Dogs have rights, too. Just ask Crown Point lawyer Priscilla Herochik, whose practice literally went to the dogs in 2004.
Last May she represented Cabic, a German Shepherd mix who faced his demise but lived to bark another day thanks to this animal lover. “I took the case very seriously, although I must admit a lot of puns came to mind,” says Herochik, adding, “my history was always to look out for the underdog.”
Lake Circuit Court Judge Lorenzo Arrendondo appointed Herochik guardian ad litem for Cabic after the dog sank his incisors into his Cedar Lake neighbor’s upper thigh one Sunday morning. The victim became concerned that the dog might have rabies, had his wound treated and repeated a neighborhood rumor that the dog was part wolf.
Big problem for Cabic.
Under Indiana law, any animal that is a wild animal or a cross breed and bites someone has to be euthanized so its brain can be examined, even if it has had rabies shots or is a house pet. Essentially, the Lake County Health Department wanted Cabic dead, not alive.
Enter Herochik, a licensed Indiana animal rehabber and an avowed animal lover who has worked with the Lake County Sheriff on animal control issues.
“It was a serious case for me because I feel animals do have some rights,” she says. “The kinship we have to animals is not recognized nearly enough by humanity. The similarities of human beings and other animals are far more vast than dissimilarities. We eat, we breathe, we have young, we love and care for them, we suffer when we’re injured. I’ve had experiences with animals that are just amazing.
“This dog deserved a chance for somebody to look out for him in court,” she says. “And since I’m a tort lawyer instead of a criminal lawyer, this case is the closest to a death penalty case I’ll ever have.”
What saved Cabic was that there was no clear evidence that he was a wolf dog. It was only hearsay. Herochik argued that all dogs came from wolves, so any dog that bites would have to be put down. Plus once the rabies virus gets to the dog’s saliva making it contagious, the dog only lives a week or two and Cabic was still healthy weeks after the bite.
She brought Cabic to court to prove it. “He didn’t testify. We didn’t have someone to interpret the bow wow.”
Herochik has a long history with animals. When she was young, her father moved the family from Chicago to DeMotte because he wanted to be a farmer.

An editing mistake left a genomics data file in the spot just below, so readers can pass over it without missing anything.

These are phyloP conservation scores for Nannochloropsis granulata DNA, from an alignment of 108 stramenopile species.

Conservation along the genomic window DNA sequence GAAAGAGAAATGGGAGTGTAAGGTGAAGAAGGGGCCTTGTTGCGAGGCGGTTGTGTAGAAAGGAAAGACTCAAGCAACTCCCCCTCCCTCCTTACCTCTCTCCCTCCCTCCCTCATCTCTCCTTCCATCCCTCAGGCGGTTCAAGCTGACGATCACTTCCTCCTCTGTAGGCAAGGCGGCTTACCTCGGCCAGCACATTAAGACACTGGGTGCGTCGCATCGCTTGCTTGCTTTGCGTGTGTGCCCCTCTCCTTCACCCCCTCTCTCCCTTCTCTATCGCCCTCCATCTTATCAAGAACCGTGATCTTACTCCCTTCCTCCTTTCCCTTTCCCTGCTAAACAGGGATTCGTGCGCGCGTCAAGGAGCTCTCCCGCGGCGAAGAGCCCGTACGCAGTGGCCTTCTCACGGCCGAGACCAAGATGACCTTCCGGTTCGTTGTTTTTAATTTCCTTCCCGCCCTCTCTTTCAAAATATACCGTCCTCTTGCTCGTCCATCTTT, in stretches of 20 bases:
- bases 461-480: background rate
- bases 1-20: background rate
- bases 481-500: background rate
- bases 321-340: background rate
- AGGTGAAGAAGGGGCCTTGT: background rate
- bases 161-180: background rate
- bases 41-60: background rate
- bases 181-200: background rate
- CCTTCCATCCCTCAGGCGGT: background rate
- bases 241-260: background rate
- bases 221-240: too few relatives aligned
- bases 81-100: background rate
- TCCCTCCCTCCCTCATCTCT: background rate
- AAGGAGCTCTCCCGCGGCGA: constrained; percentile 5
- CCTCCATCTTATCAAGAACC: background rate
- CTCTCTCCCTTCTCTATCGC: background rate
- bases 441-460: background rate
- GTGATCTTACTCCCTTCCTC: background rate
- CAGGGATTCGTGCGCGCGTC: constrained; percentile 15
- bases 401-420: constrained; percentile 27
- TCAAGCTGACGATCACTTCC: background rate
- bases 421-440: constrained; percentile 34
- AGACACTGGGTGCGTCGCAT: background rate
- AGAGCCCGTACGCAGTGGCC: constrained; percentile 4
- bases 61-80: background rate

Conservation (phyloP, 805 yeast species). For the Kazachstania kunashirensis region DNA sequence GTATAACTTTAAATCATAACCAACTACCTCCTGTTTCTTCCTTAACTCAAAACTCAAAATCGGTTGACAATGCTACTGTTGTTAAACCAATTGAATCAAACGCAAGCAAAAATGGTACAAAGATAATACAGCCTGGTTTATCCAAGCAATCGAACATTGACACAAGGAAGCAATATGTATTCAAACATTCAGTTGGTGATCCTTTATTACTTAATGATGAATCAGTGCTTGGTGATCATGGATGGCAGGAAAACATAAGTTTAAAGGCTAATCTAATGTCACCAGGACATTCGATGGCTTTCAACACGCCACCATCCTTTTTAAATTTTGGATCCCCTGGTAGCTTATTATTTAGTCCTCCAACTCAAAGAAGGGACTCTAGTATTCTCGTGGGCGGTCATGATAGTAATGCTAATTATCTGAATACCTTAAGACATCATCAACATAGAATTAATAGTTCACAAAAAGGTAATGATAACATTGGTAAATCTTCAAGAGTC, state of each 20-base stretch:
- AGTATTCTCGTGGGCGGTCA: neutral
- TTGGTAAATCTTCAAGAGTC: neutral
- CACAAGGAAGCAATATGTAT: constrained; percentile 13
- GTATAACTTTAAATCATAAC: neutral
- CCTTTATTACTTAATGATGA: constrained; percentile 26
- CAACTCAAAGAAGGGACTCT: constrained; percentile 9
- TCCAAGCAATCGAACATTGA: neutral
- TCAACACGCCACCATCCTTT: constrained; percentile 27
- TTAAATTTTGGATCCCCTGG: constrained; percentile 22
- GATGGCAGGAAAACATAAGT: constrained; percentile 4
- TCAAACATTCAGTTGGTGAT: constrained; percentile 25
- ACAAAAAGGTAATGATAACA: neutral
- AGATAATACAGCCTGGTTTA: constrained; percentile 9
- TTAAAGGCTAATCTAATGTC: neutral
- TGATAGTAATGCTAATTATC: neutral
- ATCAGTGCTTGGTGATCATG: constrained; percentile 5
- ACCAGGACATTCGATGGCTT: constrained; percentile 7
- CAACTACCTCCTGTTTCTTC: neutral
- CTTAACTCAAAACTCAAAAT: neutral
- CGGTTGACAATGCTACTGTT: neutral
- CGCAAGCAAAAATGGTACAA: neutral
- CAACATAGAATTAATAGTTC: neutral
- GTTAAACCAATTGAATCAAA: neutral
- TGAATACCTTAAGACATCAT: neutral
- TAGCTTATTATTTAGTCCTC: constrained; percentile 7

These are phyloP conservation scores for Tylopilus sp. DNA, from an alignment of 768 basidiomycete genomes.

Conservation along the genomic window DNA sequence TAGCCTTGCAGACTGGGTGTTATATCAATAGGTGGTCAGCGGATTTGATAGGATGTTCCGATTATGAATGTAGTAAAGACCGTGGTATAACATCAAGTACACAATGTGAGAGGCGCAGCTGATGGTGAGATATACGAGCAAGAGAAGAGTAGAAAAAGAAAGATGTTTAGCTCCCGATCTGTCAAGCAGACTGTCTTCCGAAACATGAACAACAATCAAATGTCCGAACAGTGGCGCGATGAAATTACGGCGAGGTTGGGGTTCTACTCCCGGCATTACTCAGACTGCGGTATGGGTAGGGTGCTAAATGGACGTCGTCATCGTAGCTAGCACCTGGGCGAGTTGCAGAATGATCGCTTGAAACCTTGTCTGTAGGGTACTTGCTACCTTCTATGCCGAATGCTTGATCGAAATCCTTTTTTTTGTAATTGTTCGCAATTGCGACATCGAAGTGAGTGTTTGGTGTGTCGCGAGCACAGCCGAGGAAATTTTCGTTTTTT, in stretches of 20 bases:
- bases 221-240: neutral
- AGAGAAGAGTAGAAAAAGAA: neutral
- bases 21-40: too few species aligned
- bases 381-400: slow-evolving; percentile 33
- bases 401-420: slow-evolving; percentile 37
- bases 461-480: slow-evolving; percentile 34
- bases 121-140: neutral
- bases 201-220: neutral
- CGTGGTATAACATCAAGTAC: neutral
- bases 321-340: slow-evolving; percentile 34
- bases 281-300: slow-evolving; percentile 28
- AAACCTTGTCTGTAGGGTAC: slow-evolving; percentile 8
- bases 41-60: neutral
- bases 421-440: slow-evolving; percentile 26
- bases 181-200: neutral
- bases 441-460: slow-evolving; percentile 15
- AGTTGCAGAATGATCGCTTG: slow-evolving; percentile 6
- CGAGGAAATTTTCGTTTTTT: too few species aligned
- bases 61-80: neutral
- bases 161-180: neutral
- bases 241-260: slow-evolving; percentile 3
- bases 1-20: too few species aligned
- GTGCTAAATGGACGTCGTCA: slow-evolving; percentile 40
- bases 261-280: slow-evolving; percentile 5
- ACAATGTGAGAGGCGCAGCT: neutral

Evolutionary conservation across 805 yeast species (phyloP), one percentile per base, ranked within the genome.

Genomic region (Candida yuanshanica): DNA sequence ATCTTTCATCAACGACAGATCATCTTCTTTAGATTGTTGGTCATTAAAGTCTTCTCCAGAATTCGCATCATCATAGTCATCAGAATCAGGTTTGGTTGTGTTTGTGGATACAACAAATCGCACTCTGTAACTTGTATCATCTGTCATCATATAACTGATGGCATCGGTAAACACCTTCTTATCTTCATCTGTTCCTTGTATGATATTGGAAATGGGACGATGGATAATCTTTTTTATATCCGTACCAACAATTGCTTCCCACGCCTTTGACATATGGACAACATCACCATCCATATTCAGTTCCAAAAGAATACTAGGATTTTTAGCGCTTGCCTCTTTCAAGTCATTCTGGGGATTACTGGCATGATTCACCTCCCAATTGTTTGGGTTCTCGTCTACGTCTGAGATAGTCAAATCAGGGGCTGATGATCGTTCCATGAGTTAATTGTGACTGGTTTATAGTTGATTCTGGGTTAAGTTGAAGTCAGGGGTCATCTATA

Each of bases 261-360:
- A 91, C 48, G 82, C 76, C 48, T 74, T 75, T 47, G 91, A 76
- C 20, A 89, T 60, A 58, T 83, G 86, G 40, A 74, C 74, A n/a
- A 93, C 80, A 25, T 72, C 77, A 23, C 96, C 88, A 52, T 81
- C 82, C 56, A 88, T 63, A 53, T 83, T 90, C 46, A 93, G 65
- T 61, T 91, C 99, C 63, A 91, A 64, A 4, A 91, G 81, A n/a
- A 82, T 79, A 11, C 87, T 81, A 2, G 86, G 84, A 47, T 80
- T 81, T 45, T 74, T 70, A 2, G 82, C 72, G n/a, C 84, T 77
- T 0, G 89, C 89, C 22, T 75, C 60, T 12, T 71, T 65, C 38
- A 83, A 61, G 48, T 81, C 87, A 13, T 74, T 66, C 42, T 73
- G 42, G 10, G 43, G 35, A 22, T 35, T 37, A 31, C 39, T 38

“But we were so soft-hearted with animals, every animal we raised we couldn’t eat. We had a cow we wouldn’t eat, we had chickens we wouldn’t eat — but we ate the eggs. We had geese, we had ducks, we had a donkey that was mean. That’s where I learned to love animals. My dad would rehab any animal he found. We had raccoons, we had a skunk, we had pigeons.”
After high school, Herochik became a nurse and did public health and geriatric nursing until a back injury ended her bedside career.
It wasn’t until she was nearly 38 that she entered law school. And that was as a special student, since she
had not finished four years of college. Her nursing degree was an associate’s degree from Indiana University Northwest.
Herochik graduated from the Valparaiso University School of Law in 1985 with honors. Because of her nursing knowledge, she went to work with a medical malpractice firm. After three years, she jumped into the sole proprietor litigation arena and in 1998 she won three $1-million-plus medical malpractice verdicts.
“I’m uniquely in the position to understand what the doctors are going through being sued and what the patients are going through being injured,” she says.
“My philosophy is anyone can make a mistake but if you make a mistake, you need to accept responsibility. Doctors and nurses do not want to accept responsibility. Most doctors feel if they do something wrong they are ‘bad’ doctors. But in reality most malpractice is done by good doctors who experienced a careless moment.”
Like her father, Herochik and her husband live surrounded by rehabbed raccoons, squirrels, rabbits and skunks on 15 acres of woods and wetlands. “Last year I rehabbed 24 raccoons, three squirrels, 11 baby rabbits, one skunk and five opossums, only none of the possums made it.”
During her career, Herochik has gone full circle, from nurturing to being a lawyer and back to nurturing. Now she is going into semiretirement. “I want to do some authoring of books, books on the tort system and books on medical malpractice in Indiana,” she says. “I’m looking for a kinder, gentler life than being a trial attorney. Taking care of orphaned and injured animals is one of the kindler and gentler things I can do.”
Cabic surely appreciates it.